These two interviews slash commercial risk because they address the two most common types of errors: errors of omission and errors of commission. An error of omission is failing to uncover unarticulated market needs. No team is ever faulted for this, because no one notices the omission—at least not until a competitor launches a blockbuster.

An error of commission is choosing the wrong outcome(s) to pursue. This happens all the time. The primary cause is confirmation bias, the tendency to seek and interpret information in a manner that supports our pre-existing beliefs. This is so powerful that our brains get a little shot of “feel-good” dopamine when we hear confirming information.

Unless you can control your brain chemistry, it is critical to get unbiased, unfiltered information on customer needs directly from customers. If you are looking for the single most important way to boost innovation and reduce squandered R&D in your company, here it is: Don’t begin any significant product development lab work without unfiltered, quantitative data like this.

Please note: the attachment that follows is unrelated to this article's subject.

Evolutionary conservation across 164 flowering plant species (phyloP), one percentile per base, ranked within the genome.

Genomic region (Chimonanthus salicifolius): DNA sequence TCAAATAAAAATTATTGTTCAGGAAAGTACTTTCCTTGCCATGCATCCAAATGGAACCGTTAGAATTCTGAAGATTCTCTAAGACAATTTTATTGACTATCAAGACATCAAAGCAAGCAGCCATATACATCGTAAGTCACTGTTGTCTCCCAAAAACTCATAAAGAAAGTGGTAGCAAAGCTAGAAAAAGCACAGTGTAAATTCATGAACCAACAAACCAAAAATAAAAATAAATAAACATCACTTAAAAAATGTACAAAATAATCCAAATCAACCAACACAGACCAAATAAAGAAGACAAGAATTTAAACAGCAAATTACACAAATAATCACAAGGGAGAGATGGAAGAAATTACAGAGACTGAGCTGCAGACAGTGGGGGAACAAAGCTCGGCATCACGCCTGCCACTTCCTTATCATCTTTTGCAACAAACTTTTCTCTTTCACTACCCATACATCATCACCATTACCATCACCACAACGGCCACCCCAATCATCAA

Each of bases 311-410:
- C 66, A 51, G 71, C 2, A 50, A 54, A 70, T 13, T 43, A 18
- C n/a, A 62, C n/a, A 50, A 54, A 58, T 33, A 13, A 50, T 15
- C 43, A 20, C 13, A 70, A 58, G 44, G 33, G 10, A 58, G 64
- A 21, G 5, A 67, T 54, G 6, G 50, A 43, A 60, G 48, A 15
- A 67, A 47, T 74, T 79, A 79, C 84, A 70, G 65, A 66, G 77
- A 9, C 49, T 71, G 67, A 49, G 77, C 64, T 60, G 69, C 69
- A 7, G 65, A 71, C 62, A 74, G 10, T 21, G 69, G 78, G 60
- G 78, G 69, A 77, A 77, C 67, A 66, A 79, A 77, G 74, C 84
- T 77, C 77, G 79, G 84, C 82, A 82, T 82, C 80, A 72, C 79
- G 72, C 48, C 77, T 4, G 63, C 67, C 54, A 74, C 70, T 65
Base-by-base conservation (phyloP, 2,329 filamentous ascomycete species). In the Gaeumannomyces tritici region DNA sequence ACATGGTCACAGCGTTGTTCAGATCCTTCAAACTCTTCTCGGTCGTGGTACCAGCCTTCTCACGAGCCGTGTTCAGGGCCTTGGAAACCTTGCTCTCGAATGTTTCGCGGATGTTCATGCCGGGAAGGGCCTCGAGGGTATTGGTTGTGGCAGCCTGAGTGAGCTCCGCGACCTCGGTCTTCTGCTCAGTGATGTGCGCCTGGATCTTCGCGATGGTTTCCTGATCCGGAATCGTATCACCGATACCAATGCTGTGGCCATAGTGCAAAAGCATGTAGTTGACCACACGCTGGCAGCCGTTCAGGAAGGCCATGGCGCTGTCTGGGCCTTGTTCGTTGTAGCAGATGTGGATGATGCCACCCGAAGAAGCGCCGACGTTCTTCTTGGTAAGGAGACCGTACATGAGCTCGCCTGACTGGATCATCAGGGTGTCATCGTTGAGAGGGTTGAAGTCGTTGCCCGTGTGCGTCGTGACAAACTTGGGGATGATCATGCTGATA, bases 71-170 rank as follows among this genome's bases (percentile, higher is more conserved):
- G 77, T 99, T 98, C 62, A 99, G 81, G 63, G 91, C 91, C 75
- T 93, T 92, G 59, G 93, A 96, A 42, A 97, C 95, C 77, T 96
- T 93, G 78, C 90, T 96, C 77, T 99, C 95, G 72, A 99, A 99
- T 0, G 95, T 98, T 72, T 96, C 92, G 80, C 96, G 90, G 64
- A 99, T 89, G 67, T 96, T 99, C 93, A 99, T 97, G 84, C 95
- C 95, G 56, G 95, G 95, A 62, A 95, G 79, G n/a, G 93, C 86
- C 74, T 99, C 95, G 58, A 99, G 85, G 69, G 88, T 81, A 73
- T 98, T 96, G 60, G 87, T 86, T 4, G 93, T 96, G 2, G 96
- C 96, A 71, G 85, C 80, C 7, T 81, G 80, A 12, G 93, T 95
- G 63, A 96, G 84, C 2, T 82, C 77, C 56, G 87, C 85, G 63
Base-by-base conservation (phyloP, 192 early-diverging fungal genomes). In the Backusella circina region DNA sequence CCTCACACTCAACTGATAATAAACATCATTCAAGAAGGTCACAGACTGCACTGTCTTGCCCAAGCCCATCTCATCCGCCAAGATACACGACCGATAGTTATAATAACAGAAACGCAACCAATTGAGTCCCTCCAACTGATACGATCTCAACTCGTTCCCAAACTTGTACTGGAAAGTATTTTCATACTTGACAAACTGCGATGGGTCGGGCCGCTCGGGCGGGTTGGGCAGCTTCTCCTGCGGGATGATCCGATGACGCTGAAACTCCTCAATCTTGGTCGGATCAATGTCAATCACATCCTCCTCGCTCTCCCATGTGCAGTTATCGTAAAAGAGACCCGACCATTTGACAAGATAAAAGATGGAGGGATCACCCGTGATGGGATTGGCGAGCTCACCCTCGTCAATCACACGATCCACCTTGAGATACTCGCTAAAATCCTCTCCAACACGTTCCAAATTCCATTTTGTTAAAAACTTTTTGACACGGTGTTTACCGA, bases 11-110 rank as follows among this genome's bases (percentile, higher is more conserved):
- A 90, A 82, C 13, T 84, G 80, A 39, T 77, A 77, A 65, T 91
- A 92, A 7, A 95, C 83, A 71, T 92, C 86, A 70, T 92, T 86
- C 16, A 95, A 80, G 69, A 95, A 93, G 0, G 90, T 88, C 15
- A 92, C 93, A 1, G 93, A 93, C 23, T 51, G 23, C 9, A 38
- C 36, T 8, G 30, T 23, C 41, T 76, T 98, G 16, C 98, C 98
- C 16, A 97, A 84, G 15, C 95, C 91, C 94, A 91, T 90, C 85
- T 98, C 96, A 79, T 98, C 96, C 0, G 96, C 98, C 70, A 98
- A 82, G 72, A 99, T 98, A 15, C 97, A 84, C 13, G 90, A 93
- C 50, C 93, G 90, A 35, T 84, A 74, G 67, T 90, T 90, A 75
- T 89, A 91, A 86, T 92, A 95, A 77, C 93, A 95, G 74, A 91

How Well Does this Work?

Considerable research has been conducted to see how these interviews perform. We surveyed interviewers that conducted over 1,800 Discovery interviews and found:

90% said they gained a deeper understanding of customer needs.

88% said they learned more valuable information than normal.

86% said they learned unexpected information.

We also interviewed 50 teams that had conducted both Discovery and Preference interviews. Naturally, these teams had some product design targets prior to their interviews. Our question was, “How much have these interviews impacted the design of your new offering?” We were surprised to see 86%—five of six teams—said these interviews had a “great” or “significant” impact on their product designs.2